Memories of Glass (available September 3rd) by Melanie Dobson is a novel that tells the story of two fictional characters who helped save others while risking their own safety. In the piece below by Melanie, learn about real life heroes who put their own lives on the line to rescue others during the dark days of World War II.
Several years ago a dear friend told me about thousands of Dutch mining tunnels in Maastricht that were used to hide people and artwork during World War II. As I researched those tunnels, I stumbled onto the incredible story about a network of seemingly ordinary people in Amsterdam who rescued more than six hundred children from a Nazi deportation center during the war. This amazing feat became the foundation for Memories of Glass.
During my months of research, I read countless interviews with men and women involved in the Dutch resistance and then spent a week in the Netherlands visiting all the major locations for my story, including the Amsterdam deportation center and the marlstone tunnels down south. When I boarded a bus to Kamp Westerbork, the elderly driver was so pleased to hear I was writing a novel about Holland’s Holocaust that he covered my fare. Across this beautiful country of windmills, canals, and fields of flowers, I discovered a number of gracious people like this gentleman who were eager to share what happened to their ancestors during the war.
Real-life heroes who banded together to save others
Walter Süskind was a German Jewish salesman appointed to register each man, woman, and child forced into an Amsterdam theater for deportation. Across the street from the theater, separated by a tram line, were two brick-clad buildings—a day care run by a matronly Jewish woman named Henriëtte Pimentel and the Reformed Teacher Training College, overseen by Johan van Hulst. These three leaders partnered together to rescue six hundred children from their vigilant occupiers, and the Nazis never found out what they were doing.
Sadly Henriëtte was killed at Auschwitz in 1943 after accompanying her staff and the remaining children in her care. Walter was exempted from deportation, but his wife and daughter were not. He chose to leave with them and many think he was killed in 1945 by fellow inmates at Auschwitz who thought he, a former employee of the Judenrat, was a traitor. Dr. Hulst passed away last year at the age of 107. He knew that I was writing Memories of Glass, and it was a great honor for me to connect with those who loved him.
Heroism, rescue, and the heart of Memories of Glass
The heart of Memories of Glass is about two Dutch women who’ve been wounded by a broken friendship. When the Nazi occupation brings them back together, they must work closely together to rescue the Jewish children in their care.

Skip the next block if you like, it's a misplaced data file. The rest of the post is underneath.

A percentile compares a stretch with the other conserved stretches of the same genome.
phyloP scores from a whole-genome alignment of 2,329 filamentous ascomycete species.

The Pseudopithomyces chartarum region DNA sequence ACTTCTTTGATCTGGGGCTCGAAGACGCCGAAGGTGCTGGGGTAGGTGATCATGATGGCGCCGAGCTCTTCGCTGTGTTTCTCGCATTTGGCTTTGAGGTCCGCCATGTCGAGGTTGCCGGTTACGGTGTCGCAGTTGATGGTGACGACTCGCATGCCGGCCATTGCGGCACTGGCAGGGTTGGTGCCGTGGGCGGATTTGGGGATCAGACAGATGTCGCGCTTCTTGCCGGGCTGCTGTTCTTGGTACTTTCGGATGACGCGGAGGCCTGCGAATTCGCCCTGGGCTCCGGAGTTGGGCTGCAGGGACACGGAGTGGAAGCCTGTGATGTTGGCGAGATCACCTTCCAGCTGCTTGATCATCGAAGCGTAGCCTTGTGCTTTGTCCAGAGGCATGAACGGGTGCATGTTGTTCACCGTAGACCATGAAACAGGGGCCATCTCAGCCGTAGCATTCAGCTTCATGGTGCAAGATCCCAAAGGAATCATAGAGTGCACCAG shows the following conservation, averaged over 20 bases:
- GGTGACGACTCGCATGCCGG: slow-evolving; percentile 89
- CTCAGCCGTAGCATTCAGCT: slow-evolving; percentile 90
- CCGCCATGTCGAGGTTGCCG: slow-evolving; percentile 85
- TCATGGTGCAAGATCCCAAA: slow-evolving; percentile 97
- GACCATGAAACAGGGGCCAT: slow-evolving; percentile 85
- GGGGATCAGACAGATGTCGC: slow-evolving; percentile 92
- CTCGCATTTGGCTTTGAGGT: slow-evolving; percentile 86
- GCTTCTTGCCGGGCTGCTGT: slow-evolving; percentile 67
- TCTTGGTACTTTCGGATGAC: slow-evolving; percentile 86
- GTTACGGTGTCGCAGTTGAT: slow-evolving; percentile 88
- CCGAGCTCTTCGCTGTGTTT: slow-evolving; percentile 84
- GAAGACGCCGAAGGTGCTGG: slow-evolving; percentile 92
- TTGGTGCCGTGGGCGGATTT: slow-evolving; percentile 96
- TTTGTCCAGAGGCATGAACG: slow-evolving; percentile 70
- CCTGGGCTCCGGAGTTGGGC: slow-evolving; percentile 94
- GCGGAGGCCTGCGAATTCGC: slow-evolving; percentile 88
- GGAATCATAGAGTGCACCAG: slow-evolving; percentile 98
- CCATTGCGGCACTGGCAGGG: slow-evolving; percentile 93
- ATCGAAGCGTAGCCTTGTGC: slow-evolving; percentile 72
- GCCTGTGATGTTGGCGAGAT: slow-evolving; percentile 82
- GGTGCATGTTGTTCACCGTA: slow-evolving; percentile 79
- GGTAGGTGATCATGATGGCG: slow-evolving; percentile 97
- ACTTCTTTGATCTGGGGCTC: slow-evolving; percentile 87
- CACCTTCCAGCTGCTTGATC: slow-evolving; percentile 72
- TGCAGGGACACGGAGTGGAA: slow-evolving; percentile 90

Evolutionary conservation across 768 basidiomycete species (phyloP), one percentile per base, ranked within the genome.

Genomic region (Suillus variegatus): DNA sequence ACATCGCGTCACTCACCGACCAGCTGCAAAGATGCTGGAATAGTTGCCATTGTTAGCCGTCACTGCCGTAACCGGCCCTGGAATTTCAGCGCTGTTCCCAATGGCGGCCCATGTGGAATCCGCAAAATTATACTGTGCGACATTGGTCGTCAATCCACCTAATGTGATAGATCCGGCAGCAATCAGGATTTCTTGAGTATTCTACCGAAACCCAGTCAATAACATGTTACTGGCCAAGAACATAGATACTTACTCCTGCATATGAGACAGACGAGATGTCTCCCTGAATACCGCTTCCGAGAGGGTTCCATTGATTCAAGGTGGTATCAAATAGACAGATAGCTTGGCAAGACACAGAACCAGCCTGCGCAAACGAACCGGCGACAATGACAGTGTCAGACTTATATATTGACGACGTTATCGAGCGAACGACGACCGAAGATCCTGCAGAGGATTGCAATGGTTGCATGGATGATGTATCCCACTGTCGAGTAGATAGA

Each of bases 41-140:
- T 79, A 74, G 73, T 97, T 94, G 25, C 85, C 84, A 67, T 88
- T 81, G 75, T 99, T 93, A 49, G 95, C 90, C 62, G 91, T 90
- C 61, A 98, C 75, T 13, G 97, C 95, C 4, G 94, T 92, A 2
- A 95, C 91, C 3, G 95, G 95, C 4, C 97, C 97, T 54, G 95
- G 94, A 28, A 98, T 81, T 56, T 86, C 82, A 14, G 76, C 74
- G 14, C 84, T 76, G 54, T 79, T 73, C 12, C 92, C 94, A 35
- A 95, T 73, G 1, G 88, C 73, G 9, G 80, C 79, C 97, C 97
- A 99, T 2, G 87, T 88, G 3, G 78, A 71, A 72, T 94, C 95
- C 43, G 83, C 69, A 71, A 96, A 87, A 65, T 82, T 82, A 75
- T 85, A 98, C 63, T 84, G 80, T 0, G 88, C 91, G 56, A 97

My hope is that the friendship and sacrifice of these women will represent the thousands of Dutch men and women who gave their lives for people they loved and often for people they didn’t even know. Memories of Glass poured out of me as a reminder that in my own small world, my busyness, I often overlook opportunities to help others around me. I hope readers are inspired alongside of me to be vigilant in sacrificially loving those whom God brings into our world as well as, like Landon in the story, be open to stepping outside our comfort zones to partner with people in need around the world.
Memories of Glass by Melanie Dobson
Reminiscent of Diane Ackerman’s The Zookeeper’s Wife, this stunning novel draws from true accounts to shine a light on a period of Holland’s darkest history and bravest heroes.
1942. As war rips through the heart of Holland, childhood friends Josie van Rees and Eliese Linden partner with a few daring citizens to rescue Eliese’s son and hundreds of other Jewish children who await deportation in a converted theater in Amsterdam. But amid their resistance work, Josie and Eliese’s dangerous secrets could derail their friendship and their entire mission. When the enemy finds these women, only one will escape.
Seventy-five years later, Ava Drake begins to suspect that her great-grandfather William Kingston was not the World War II hero he claimed to be. Her work as director of the prestigious Kingston Family Foundation leads her to Landon West’s Ugandan coffee plantation, and Ava and Landon soon discover a connection between their families. As Landon’s great-grandmother shares the broken pieces of her story, Ava must confront the greatest loss in her own life—and powerful members of the Kingston family who will do anything to keep the truth buried.
Illuminating the story and strength of these women, award-winning author Melanie Dobson transports readers through time and place, from World War II Holland to contemporary Uganda, in this rich and inspiring novel.